The New Xbox One Experience (NXOE) is available to test for select dashboard preview members, bringing shades of Windows 10 with it.
If you're still outside the preview, I've put together a video to show how she works on the new dashboard, although I thoroughly expect she'll work a little differently when she ships to testers properly.
If you're in the NXOE preview, you can access Cortana using the following steps:
- Open the guide by double tapping the home button
- Go down to the settings menu, and then put your cursor across to the main settings area.
- Go to the top of the menu, then press up until the highlight disappears, this selects a hidden menu item.
- Double tap A to snap Cortana, she'll then activate and will be able to receive voice commands.
Cortana is a direct port of her Windows 10 version, snapping in a familiar column. You use the joystick to cycle between elements that would normally be clickable, similarly to the Avatars universal app. She displays the same notebook cards that get synced to your Microsoft Account - in the video you can see my calendar and also weather for my hometown. As Cortana is a direct port, she sports actions items like "Open Calendar". Clicking on buttons that would usually boot apps opens a message box, asking you to search the Xbox Store for an associated app. Whether we'll see full access to the Windows 10 store on Xbox One remains a mystery, but the backend functionality for Universal Windows Platform apps is quite clearly there.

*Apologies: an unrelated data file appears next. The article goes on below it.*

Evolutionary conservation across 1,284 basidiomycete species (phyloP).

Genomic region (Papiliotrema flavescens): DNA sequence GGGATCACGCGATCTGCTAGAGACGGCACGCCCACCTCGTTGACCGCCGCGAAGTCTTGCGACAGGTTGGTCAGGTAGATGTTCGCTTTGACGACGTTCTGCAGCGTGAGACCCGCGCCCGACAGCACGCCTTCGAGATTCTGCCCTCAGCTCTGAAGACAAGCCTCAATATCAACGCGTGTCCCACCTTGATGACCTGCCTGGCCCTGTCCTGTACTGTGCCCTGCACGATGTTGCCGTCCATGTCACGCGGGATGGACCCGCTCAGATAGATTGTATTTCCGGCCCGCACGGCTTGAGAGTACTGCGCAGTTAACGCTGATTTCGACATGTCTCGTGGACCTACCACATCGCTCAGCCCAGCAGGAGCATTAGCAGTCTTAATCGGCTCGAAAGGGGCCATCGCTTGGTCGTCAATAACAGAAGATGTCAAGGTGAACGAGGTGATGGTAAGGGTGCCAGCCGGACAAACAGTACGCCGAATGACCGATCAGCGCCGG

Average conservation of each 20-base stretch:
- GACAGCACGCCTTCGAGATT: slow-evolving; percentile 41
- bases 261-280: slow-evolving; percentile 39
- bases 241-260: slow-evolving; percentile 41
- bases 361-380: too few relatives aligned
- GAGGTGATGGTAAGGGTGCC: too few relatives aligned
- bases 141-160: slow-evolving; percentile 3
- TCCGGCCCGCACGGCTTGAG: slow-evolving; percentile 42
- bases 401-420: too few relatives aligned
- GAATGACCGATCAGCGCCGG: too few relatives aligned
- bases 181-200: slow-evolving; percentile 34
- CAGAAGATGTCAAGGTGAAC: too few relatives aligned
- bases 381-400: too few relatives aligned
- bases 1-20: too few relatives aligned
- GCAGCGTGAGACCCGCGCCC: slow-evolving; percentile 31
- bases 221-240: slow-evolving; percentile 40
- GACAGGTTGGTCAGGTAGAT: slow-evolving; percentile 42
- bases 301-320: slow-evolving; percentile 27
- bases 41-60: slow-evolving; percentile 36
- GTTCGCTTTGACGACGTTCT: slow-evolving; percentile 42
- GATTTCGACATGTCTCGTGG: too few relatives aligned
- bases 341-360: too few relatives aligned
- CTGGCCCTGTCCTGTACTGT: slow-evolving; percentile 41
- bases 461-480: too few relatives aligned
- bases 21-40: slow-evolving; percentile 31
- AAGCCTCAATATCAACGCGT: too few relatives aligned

When she launches properly, you'll be able to use her to perform complex Xbox One actions like "Hey Cortana, record the last minute of gameplay and share it with my feed", or "Hey Cortana, is Daniel Rubino online?" The version available right now simply lays the groundwork. You can currently use her to IR blast the volume of your TV up and down via Kinect, and ask her to switch to TV using natural language. She doesn't yet know how to navigate the Xbox generally, or perform complex commands. Her native commands work, like asking her to tell you jokes or sing songs, but anything that is device-specific doesn't work as of yet.
Microsoft might block access to Cortana in the next update wave, so if you're a preview member and want to give her a tryout, consider it sooner rather than later.
The more we discover about the NXOE, the more Windows-like it appears to be. Universal Windows Platform apps run just as you'd expect, selectable with a joystick instead of a mouse cursor or touch. The Xbox One will eventually pick up mouse support as well, which could transform it into a comparatively cheap PC-like gaming and productivity suite, thanks to Office's universal apps.
One thing is for certain; exciting times are ahead for the Xbox One.
What do you think of the NXOE? Would you use productivity apps on your Xbox One? Let us know below!
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Jez Corden a Managing Editor at Windows Central, focusing primarily on all things Xbox and gaming. Jez is known for breaking exclusive news and analysis as relates to the Microsoft ecosystem while being powered by caffeine. Follow on Twitter @JezCorden and listen to his Xbox Two podcast, all about, you guessed it, Xbox!